Instances that a bridging loan could be useful for:
While credit cards, overdrafts and conventional loans serve invaluable purposes, they’re often too slow and too limited in scope to cover requirements. When larger sums of money are needed over short periods of time, bridging loans could be the answer.
Bridging loans are specialist financial products, typically without monthly payments and offered in sums of at least £25,000 to be repaid in no longer than 12 to 36 months. Businesses and property developers routinely use bridging loans to ‘bridge’ gaps in their own finances, subsequently paying the entire balance back in one lump sum as quickly as possible.
With bridging loans, exit strategy refers to the strategy by which the balance of the loan will be repaid by the borrower. It is critically important to ensure that a reliable exit strategy is in place, given that bridging loans are not intended for use as long-term financial products. Shorter repayment periods naturally attach higher monthly interest rates, meaning excessive costs if bridging loans are not repaid as initially agreed. Renewal fees, penalties and additional charges can be payable if the loan is not repaid on time.
An exit strategy is only considered viable if it makes sound financial sense i.e. an applicant with heavy credit issues is unlikely to be able to refinance in 6 months so this would not be an acceptable exit whereas selling during the same time period could be acceptable. One common example of an exit strategy being the sale of a property – you believe the money is coming, but you cannot 100% guarantee it will happen or in a specific timeframe. Just as soon as the property sale goes through, you use the funds to repay the balance on your loan. If there are any major concerns or discrepancies whatsoever, it does not represent a viable exit strategy.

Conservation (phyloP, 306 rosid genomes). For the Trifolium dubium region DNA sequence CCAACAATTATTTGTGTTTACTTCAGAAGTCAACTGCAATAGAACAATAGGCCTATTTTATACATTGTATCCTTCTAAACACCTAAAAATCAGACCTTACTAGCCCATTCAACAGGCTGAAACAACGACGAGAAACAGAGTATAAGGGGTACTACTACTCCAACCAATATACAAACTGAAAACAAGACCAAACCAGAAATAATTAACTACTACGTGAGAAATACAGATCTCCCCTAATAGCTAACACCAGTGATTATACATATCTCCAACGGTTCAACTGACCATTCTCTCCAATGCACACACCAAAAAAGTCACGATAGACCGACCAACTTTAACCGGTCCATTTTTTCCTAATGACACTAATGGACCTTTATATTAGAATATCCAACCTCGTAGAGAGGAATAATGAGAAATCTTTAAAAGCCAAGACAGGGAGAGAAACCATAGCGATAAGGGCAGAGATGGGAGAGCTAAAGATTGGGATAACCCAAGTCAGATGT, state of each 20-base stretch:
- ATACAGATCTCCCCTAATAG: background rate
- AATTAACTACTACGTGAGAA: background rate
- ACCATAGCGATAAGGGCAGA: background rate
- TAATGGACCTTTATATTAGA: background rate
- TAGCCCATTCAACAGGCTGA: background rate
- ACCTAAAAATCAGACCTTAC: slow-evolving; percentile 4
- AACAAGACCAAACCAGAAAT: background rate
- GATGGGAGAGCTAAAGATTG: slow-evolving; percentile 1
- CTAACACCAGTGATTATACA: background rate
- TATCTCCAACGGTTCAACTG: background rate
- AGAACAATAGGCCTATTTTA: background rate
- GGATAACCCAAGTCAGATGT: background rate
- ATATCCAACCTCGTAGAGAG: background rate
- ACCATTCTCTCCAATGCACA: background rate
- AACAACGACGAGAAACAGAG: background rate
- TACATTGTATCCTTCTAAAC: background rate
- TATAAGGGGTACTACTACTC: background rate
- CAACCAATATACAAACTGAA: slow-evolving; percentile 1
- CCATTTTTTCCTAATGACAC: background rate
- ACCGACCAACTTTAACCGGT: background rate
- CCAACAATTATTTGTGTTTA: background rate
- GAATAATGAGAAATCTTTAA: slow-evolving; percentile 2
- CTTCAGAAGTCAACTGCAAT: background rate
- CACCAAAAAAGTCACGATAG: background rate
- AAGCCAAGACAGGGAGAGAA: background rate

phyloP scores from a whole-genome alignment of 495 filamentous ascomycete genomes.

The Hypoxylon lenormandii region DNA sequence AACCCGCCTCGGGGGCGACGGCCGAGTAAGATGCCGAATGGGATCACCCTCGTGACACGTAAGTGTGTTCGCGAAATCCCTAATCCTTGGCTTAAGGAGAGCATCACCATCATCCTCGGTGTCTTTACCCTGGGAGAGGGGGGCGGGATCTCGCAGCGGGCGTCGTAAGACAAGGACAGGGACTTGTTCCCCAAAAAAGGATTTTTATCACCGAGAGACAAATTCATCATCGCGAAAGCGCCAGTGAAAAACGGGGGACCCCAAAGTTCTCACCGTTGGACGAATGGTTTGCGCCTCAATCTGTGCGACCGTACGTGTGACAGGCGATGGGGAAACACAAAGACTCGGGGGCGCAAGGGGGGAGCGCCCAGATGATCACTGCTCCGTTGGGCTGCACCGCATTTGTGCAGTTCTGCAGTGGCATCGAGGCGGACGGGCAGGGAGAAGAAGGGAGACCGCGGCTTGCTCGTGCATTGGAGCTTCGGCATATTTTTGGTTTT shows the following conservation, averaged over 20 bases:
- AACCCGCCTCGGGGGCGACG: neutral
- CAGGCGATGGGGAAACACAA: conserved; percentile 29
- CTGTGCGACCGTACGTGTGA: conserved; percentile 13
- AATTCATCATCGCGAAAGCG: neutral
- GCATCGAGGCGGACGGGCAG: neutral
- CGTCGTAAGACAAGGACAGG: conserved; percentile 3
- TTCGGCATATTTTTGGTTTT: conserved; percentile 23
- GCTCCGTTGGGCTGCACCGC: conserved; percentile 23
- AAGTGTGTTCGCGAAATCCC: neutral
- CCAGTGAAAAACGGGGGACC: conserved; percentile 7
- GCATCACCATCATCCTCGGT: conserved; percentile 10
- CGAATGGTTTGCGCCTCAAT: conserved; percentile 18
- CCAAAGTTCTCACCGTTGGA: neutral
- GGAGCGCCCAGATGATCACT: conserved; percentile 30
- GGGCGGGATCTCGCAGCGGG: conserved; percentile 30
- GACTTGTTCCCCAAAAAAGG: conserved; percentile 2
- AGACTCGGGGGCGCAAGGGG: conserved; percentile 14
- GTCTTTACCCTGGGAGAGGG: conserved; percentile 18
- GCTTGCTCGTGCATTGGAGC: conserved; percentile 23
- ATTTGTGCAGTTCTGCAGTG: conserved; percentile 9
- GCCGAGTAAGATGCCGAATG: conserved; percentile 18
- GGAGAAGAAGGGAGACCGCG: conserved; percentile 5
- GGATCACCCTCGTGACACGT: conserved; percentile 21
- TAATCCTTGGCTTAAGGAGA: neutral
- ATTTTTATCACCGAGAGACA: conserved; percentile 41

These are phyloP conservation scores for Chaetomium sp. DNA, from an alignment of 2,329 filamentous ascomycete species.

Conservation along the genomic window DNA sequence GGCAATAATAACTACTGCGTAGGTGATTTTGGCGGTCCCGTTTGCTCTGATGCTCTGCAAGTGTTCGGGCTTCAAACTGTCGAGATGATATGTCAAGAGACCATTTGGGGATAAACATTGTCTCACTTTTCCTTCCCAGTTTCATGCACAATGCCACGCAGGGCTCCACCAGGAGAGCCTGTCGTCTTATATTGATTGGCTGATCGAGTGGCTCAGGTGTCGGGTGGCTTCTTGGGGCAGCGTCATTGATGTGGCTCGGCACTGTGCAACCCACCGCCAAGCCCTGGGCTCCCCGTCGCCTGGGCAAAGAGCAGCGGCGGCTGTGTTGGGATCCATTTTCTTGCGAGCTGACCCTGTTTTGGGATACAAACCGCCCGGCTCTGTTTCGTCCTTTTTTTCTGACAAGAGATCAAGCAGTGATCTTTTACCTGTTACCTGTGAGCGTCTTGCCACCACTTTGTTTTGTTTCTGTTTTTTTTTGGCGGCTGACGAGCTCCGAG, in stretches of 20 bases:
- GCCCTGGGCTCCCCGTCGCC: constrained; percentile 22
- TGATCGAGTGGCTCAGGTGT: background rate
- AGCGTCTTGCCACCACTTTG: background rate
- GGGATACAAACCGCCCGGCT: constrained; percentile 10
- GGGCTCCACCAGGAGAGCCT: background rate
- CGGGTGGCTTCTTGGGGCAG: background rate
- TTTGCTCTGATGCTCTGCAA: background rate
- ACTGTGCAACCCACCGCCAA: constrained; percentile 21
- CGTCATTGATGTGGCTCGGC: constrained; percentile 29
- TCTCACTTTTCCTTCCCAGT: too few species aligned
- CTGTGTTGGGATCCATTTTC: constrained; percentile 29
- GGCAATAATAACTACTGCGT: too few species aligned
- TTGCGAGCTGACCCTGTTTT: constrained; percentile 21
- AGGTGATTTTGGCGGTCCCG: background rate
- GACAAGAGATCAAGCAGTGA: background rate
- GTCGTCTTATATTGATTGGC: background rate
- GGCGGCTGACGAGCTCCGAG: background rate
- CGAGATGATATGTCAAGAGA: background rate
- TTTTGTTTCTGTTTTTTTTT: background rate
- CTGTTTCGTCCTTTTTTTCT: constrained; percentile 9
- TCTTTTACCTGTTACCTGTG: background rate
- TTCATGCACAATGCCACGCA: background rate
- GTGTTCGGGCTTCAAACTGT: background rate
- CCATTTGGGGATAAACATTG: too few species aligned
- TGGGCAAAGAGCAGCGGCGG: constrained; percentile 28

There are several alternative options to bridging finance, which depending on the requirements of the borrower could prove appropriate. Examples of which include conventional and commercial mortgages, secured loans, commercial loans, development finance and equity release.
In all such instances however, there are typically delays involved in the procurement of the funds required. If financial support is being sought to bridge an immediate gap, bridging loans are usually the preferred option.
Nevertheless, it pays to speak to the professionals before making any significant decisions regarding financial products like these. Independent expert advice should always be sought ahead of time, in order to carefully consider all available options. Working with a leading broker means gaining access to the largest market of established and independent lenders across the UK, offering an endless array of dynamic and flexible financial services.
Bridging loans are also routinely used by investors looking to purchase properties at auction. In most instances, a successful bid at an auction means paying the initial 10% deposit at the auction on acceptance of successful bid, followed by the rest of the balance in no more than around 28 days. As it can be extremely difficult to procure such extensive funds by way of normal mortgages and loans in the timeframe, bridging finance offers a lifeline for auction property buyers.
Once again however, it’s important to ensure that you have a guaranteed exit strategy in place, in order to repay the balance of the loan as agreed. Before going ahead, consult with a reputable independent broker to explore the various types of auction finance available, ensuring you’re happy with the agreed terms and borrowing costs.